Credit Suisse delays annual report after SEC call, shares drop
By Noele Illien and Oliver Hirt
ZURICH (Reuters) -Credit Suisse has postponed publication of its annual report after a last-minute call from the United States Securities and Exchange Commission (SEC), which raised questions about its earlier financial statements.
The unusual intervention by the U.S regulator is the latest blow to Credit Suisse as it attempts to rebuild investor confidence after a series of scandals and setbacks that have sent its shares plunging and led clients to withdraw billions.
Credit Suisse shares were close to their all-time low in Zurich on Thursday but later recovered much of a 6% loss.
The Zurich-based bank said the SEC had called it late on Wednesday regarding "certain open SEC comments about the technical assessment of previously disclosed revisions to the consolidated cash flow statements in the years ended December 31, 2020, and 2019, as well as related controls."
The bank had revised how it booked a series of cash flows, including share-based compensation and foreign exchange hedges.
Credit Suisse said that following the call it had decided to postpone publication of its 2022 annual report.
"Management believes it is prudent to briefly delay the publication of its accounts in order to understand more thoroughly the comments received," it said, adding that the 2022 financial results "are not impacted".
The SEC declined to comment on the matter, a spokesman for the organization said.
Other regulatory authorities were not involved, a person familiar with the matter said.
Swiss financial regulator Finma told Reuters that Credit Suisse had informed it of the delayed publication.
"We are in contact with the bank," Finma said.
It remains unclear when the annual report will be released. The delay was unusual, according to five attorneys and experts Reuters spoke to .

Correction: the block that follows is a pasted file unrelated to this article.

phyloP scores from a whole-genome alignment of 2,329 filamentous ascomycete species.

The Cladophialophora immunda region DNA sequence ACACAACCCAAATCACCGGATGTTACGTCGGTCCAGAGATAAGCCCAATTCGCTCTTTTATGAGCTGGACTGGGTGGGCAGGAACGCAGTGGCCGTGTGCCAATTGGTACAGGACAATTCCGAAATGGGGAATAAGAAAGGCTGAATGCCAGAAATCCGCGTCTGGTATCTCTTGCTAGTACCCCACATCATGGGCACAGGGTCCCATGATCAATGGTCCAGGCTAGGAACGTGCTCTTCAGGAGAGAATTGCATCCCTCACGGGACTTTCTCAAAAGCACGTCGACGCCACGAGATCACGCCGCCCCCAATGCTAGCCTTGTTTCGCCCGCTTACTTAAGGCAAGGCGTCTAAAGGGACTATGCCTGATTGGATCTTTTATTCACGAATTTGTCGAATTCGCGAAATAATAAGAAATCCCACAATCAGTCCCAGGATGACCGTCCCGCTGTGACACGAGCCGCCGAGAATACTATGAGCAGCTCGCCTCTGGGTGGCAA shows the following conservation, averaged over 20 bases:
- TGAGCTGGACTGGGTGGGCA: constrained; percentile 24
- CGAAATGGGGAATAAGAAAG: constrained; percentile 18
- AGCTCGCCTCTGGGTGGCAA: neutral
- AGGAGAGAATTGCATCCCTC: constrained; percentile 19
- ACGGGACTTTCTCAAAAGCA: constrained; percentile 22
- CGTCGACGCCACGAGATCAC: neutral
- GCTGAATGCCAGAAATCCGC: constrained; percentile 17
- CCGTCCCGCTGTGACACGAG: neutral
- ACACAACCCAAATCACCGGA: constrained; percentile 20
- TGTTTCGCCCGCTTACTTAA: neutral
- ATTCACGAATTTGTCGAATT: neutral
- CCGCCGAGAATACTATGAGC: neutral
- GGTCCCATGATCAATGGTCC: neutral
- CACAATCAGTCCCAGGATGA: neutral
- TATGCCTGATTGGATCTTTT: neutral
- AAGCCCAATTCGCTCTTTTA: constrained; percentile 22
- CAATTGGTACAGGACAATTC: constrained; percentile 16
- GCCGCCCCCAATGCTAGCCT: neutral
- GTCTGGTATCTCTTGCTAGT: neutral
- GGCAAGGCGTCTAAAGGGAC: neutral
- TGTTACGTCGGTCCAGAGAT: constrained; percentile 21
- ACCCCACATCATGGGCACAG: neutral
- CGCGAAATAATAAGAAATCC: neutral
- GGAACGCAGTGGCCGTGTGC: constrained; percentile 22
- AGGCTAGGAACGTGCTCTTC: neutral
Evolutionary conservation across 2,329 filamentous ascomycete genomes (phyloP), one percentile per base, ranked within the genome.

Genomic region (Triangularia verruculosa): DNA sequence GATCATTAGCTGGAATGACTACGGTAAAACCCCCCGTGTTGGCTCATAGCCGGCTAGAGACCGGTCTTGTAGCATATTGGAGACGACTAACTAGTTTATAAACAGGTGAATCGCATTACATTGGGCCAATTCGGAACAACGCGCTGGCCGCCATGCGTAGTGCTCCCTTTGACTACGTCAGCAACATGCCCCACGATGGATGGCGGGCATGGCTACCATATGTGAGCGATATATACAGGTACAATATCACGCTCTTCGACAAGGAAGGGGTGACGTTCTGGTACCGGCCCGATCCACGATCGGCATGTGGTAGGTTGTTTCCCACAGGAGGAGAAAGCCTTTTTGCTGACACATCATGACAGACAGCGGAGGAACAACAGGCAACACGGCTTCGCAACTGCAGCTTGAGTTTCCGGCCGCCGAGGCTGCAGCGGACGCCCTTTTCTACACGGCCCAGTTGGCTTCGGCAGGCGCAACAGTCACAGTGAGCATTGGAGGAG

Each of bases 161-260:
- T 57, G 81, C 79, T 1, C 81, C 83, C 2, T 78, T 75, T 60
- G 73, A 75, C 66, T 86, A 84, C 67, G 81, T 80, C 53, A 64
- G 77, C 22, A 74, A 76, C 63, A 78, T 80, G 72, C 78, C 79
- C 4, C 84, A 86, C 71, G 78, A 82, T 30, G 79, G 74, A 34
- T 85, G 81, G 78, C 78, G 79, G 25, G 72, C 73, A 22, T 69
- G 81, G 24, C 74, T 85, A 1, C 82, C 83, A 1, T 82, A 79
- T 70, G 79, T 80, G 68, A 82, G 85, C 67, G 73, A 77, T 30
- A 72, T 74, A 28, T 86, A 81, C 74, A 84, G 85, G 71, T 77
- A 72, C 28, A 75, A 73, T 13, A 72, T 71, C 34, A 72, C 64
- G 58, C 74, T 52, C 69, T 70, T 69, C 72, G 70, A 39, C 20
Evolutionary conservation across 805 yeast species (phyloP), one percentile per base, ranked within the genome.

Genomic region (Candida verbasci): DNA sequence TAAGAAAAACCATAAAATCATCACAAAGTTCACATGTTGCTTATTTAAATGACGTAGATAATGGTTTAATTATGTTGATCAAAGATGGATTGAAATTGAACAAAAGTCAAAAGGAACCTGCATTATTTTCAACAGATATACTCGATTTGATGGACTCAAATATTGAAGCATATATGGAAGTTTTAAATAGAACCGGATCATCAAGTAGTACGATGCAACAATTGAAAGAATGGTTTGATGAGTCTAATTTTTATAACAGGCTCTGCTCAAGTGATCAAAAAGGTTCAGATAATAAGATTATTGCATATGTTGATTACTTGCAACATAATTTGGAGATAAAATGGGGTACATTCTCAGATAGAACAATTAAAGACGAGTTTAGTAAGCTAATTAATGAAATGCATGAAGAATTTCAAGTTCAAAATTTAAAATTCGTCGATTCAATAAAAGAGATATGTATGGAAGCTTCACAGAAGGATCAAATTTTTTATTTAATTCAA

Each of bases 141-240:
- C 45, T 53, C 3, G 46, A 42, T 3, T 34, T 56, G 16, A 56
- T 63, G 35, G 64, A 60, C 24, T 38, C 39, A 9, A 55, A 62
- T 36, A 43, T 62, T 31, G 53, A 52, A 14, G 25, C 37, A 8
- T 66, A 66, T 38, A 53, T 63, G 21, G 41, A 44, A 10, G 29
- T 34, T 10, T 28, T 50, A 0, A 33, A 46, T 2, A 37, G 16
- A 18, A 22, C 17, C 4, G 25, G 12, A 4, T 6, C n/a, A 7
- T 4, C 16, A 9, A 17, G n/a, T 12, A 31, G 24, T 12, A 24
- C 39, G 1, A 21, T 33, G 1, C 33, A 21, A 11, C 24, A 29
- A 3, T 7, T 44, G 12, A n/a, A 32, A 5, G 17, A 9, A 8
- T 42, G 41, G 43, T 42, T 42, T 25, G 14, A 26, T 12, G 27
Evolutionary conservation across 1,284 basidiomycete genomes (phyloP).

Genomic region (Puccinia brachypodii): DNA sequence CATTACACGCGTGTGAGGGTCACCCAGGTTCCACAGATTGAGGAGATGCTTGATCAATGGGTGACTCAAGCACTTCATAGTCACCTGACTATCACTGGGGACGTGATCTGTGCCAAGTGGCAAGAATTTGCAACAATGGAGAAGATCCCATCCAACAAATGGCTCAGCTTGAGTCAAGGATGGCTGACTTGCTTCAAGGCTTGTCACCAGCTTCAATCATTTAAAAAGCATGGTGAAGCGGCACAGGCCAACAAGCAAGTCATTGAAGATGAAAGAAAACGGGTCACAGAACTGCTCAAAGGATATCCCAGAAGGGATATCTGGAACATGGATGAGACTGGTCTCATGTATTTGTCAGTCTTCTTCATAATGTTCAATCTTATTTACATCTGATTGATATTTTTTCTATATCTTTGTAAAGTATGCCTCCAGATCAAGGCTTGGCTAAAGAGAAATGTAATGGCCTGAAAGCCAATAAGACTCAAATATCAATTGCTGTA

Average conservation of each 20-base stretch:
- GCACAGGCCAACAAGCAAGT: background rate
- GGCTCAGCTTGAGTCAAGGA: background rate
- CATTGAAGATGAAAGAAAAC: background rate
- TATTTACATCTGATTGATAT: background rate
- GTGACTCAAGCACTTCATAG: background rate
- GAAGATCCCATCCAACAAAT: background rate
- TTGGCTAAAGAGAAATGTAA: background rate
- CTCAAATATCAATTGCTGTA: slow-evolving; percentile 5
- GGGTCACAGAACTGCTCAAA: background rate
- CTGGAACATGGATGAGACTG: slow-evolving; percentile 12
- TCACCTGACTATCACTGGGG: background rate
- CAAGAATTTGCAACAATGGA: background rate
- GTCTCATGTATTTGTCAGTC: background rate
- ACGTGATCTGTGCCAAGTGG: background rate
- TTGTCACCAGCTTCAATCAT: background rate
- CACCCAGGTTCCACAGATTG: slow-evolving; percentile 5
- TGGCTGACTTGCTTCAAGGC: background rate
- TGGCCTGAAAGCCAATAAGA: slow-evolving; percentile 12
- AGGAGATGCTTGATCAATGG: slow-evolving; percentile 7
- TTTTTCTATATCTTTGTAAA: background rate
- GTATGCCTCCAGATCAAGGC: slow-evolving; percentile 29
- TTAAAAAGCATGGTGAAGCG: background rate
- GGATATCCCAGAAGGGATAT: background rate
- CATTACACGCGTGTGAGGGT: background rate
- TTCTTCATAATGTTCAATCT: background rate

"The disclosure is strategically and carefully worded so as not to raise alarms,” said Jacob Frenkel, a former SEC enforcement attorney who is now government investigations and securities enforcement practice chair for law firm Dickinson Wright.
It "lays the groundwork for the explanation for the revisions to the financial statements. Nothing about the release has an 'enforcement' centric tone."
Still, the Credit Suisse announcement concerned analysts.
"(It) does not help investor sentiment and it does not help in rebuilding trust," said Andreas Venditti from Vontobel.
Switzerland's second-biggest bank has begun a major overhaul of its business, cutting costs and jobs to revive its fortunes, including creating a separate business for its investment bank under the CS First Boston brand.
Daniel Bosshard from Luzerner Kantonalbank described Credit Suisse as "a major construction site" and said "the share is only suitable for turnaround speculators."
In February, Credit Suisse reported that 2022 brought its biggest annual loss since the 2008 global financial crisis after rattled clients pulled funds from the bank, and it warned that a further "substantial" loss would come this year.
Among a string of scandals, Credit Suisse was hard hit by the collapse of U.S. investment firm Archegos in 2021 as well as the freezing of billions of supply chain finance funds linked to insolvent British financier Greensill.
The bank was also rocked by a prosecution in Switzerland involving laundering money for a criminal gang.
Meanwhile, credit ratings agency Standard & Poor's downgraded Credit Suisse to just one level above so-called junk status in November last year.
(Additional reporting by John Revill in Zurich; Editing by John O'Donnell, Tomasz Janowski, Alexander Smith and Deepa Babington)